Joo Chiat Place Fried Kway Teow

Dong Cheng Eatery is a small no frills coffeshop in Joo Chiat for affordable good food. It houses Old Place Seafood Taiwan Porridge, Joo Chiat Prawn Mee and Joo Chiat Place Fried Kway Teow. The char kway teow is very nice and is perhaps one of the most underrated in Singapore.

Joo Chiat Place Fried Kway Teow

Dong Cheng Eatery in Joo Chiat

Dong Cheng Eatery - coffeeshop in Joo Chiat

The coffeeshop located in a corner shop house in Joo Chiat place is one of those places where things seem to have not changed for decades. See our earlier post – Old Place Seafood Taiwan Porridge (古早坊台湾粥煮炒) at Joo Chiat – to read about our enjoyable meal there and to see more photos of the place, including a photo of fans “heavily coated with more than years of good memories”.

Dong Cheng Eatery in Joo Chiat

Joo Chiat Place Fried Kway Teow

Joo Chiat Place Fried Kway Teow in Dong Cheng Eatery

The char kway teow stall faces Joo Chiat Place. It is simply known as Joo Chiat Place Fried Kway Teow. The signboard says “Since 1950s”. The original char kway teow man had operated in the neigbourhood for decades. We understand that he has retired.

The stall opens open daily from 11 am to 8.30 pm. However, the owner told us that they would usually close on alternate Wednesdays.


Fried Kway Teow Joo Chiat Place

Joo Chiat Place Fried Kway Teow is one of those old school hawker stalls where you simply order the food and stand there to wait for your food to be cooked and handed over to you. Each plate of char kway teow (CKT) will be prepared fresh right in front of your eyes. Even though we ordered 2 packets ($4 each) of the exact same thing to takeaway, each packet was prepared separately. The stall owner would add in the various ingredients, crack an egg into the mix and unhurriedly fry one plate of CKT. She would scoop out everything from her kwali, give the wok a quick wash before she would start on the next plate. Some might question the efficiency of her system. However, it was certainly nice to know that the plate of fried kway teow was specially prepared for me and me alone.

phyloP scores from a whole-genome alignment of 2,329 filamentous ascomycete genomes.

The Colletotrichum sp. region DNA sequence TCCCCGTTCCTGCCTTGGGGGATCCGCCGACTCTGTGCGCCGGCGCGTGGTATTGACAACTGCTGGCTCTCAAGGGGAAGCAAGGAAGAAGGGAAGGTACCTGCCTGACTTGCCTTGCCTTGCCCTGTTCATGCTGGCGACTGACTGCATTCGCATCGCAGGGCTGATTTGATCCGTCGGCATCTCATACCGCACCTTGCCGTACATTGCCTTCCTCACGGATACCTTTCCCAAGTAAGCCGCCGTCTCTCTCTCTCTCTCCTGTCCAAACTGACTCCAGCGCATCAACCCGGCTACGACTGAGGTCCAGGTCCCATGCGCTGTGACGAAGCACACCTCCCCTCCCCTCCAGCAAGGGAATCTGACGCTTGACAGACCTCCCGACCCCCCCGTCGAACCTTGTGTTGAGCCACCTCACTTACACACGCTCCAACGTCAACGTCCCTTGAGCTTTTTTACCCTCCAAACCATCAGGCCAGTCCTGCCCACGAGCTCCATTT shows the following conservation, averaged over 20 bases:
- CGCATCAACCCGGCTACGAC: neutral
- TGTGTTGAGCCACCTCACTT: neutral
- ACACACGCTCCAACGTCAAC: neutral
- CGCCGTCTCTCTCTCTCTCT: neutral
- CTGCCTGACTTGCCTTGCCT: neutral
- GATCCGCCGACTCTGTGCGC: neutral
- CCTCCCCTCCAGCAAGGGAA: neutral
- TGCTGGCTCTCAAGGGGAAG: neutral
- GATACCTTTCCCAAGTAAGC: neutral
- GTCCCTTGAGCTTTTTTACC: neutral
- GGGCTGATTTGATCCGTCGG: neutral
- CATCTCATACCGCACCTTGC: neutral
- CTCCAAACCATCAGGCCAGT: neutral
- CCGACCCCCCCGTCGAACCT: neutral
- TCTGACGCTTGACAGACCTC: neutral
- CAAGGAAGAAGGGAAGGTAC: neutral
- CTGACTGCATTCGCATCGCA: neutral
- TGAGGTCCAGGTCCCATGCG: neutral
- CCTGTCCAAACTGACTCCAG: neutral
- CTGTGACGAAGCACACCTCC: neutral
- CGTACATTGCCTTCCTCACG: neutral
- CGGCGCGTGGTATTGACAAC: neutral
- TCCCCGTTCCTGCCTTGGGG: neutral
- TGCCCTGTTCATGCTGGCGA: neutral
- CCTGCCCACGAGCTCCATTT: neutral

Joo Chiat Place Fried Kway Teow Takeaway

As you would expect, there was no fancy packaging. Just brown paper with red rubber bands for our Joo Chiat Place CKT. You could say that the packaging was eco-friendly. We decided to plate the CKT ourselves at home. When we did so we realised that the portion size was quite substantial.

Joo Chiat Place Fried Kway Teow

Nice Wok Hei

Joo Chiat Place CKT had a really nice smokey aroma – plenty of wok hei. There were the usual ingredients, including Chinese sausages, fish cake, cockles and lar pok. It was not too greasy and neither too dry nor too wet. It tasted really good. We liked it as much as the famous Outram Park Fried Kway Teow and No.18 Zion Road Fried Kway Teow.

GOLD 905 DJ Denise Tan said in CNA Makan Kakis that the Joo Chiat Place fried kway teow had “the most wok hei I’ve had the pleasure to encounter in a plate of char kway teow“. We would not dispute her on that. She also said that “this is a solid plate of char kway teow that is best eaten hot, straight out of the wok, as it tends to get dry and claggy if left out for too long. I’m not sure if I’d recommend it for takeaway“. She is probably right but we still enjoyed our takeaway fried kway teow very much.

Joo Chiat Place Char Kway Teow

Joo Chiat Place Fried Kway Teow
59A Joo Chiat Place, Singapore 427783.

Opening Hours : 11 am to 8.30 pm
Closed on alternate Wednesdays


The Ordinary Patrons | Real Dining Experience of Ordinary People
an independent Singapore food blog

We have started to treat cooking as a subject that one needs to study and master, rather than as something we just do, because we can and we feel like it. - Adele Wongquote
We have started to treat cooking as a subject that one needs to study and master, rather than as something we just do, because we can and we feel like it. – Adele Wong

1 thought on “Joo Chiat Place Fried Kway Teow”

  1. Thanks for this post, and yummy Joo Chiat Place char kway teow! 😋😋😋

    The “original char kway teow man” is my uncle, and he retired a few years back.
    The current female stall owner is not related to my uncle.

Leave a comment. It will mean a great deal to us.